ASIC Stance on Corporate Disclosure 'flawed': CICSA

The Chartered Institute of Company Secretaries in Australia (CICSA) has sharply criticised much of the overhaul of corporate disclosure rules proposed by the Australian Securities and Investment Commission (ASIC) in a submission to the regulator.

The CICSA submission was made in response to a draft ASIC guidance and discussion paper, "Heard it on the grapevine .....", released in November. The Institute has attacked the Commission's direction as opposed to the corporate trend of simplified laws and self-regulation.

"Given this and that many advocated measures are so over-arching as to be unworkable," CICSA chief executive, Mr Tim Sheehy, said today, "we believe that some aspects of the Commission's current approach are misguided and counterproductive to good corporate disclosure."

In its submission, CICSA endorsed the role of company secretaries in relation to corporate disclosure, as set out in the Commission's paper. The Institute's view is that, where appropriate, company secretaries are ideally placed and qualified to be responsible for managing disclosure in both large and small companies.

"In other respects, however, the Commission's paper contains flaws," Mr Sheehy said. "The impracticality of a number of implementation measures proposed in the paper, the inaccuracy of some key assumptions especially in the discussion section, and the fact that legislation currently exists to cover many of the issues, are of concern to the Institute."

CICSA's submission focused on references in the ASIC paper to a negative perception in the general community that Australian companies are involved in activities that constitute selective disclosure and are not complying with continuous disclosure rules.

"The Institute's experience is that the overwhelming majority of companies go to considerable lengths to ensure fair and full disclosure and make every effort to comply with existing legislation and regulations," Mr Sheehy said.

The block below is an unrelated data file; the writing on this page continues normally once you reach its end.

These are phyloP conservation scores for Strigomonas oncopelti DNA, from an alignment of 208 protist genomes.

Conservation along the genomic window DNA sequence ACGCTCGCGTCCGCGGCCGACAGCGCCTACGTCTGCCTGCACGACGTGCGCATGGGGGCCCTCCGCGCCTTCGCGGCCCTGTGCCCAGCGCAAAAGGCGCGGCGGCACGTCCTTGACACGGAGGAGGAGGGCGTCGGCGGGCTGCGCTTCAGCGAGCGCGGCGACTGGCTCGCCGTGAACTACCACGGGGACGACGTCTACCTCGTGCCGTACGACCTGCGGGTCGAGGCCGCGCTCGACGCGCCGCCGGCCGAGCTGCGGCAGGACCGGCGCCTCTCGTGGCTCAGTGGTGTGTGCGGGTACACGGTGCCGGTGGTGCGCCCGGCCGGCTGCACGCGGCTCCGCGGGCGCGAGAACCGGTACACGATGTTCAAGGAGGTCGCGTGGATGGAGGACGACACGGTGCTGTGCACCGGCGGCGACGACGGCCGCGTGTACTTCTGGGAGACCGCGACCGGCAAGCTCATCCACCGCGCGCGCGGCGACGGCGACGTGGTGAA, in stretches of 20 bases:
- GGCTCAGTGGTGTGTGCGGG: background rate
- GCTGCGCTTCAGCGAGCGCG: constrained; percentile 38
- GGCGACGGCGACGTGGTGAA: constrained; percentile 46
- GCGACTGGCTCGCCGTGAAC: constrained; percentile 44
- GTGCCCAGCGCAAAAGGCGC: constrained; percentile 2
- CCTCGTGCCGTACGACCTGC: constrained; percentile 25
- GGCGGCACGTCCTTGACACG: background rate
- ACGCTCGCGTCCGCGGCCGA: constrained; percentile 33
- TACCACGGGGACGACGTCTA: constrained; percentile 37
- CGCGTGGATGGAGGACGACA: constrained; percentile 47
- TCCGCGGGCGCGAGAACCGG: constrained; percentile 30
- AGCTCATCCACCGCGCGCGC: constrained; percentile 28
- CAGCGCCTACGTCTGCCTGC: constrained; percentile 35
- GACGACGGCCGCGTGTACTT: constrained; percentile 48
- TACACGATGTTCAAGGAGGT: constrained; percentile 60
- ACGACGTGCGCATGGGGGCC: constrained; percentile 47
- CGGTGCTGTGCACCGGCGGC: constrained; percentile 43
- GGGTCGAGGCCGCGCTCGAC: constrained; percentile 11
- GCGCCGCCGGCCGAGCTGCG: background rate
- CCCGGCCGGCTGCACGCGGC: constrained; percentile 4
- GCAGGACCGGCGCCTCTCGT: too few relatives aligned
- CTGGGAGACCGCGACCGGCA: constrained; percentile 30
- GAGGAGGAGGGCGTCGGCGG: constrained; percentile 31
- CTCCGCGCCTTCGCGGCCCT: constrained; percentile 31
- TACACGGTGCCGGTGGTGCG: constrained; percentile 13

"There is minimal, if any, evidence that such a negative perception exists in the community. Premises relating to selective disclosure and non-compliance by companies, whether inadvertent or not, are unjustified and inaccurate."

In the submission, CICSA also challenged ASICs approach in its paper to:

  • private briefings held by companies with stockbroker analysts and institutions
  • the value of the Internet, given 39 per cent of listed companies lack a web site
  • the media, and the lack of any reference to their briefings by companies
  • the different types of information related to corporate disclosure
  • the various levels of contact between companies and other parties
  • placing all broker reports and tapes of briefings on their web sites
  • having two company representatives attend all discussions involving disclosure

CICSA queried whether the tendency to overkill in the Commission's paper was an
indication that ASIC was unwisely following public policy trends in the United States.

Many US companies receive little or no analyst and media coverage, and there have been cases of some companies entering into arrangements in which privileged access to information is exchanged for coverage. The Institute's submission contended that any comparison between the US and Australia in this regard would be dubious, and issues relating to corporate disclosure here need to be viewed in a significantly different context.

"We are adamant that legislation already exists to cover the issues in the ASIC paper," Mr Sheehy said. "Our key concern is that the implications of the paper are that the Commission may introduce further regulation on companies, and that they would have to bear the cost of implementing such regulation."

For more information and comment, please call Tim Sheehy on 02 9223 5744 or Vivienne Hardy at Intersection Services Marketing on 02 9247 3782

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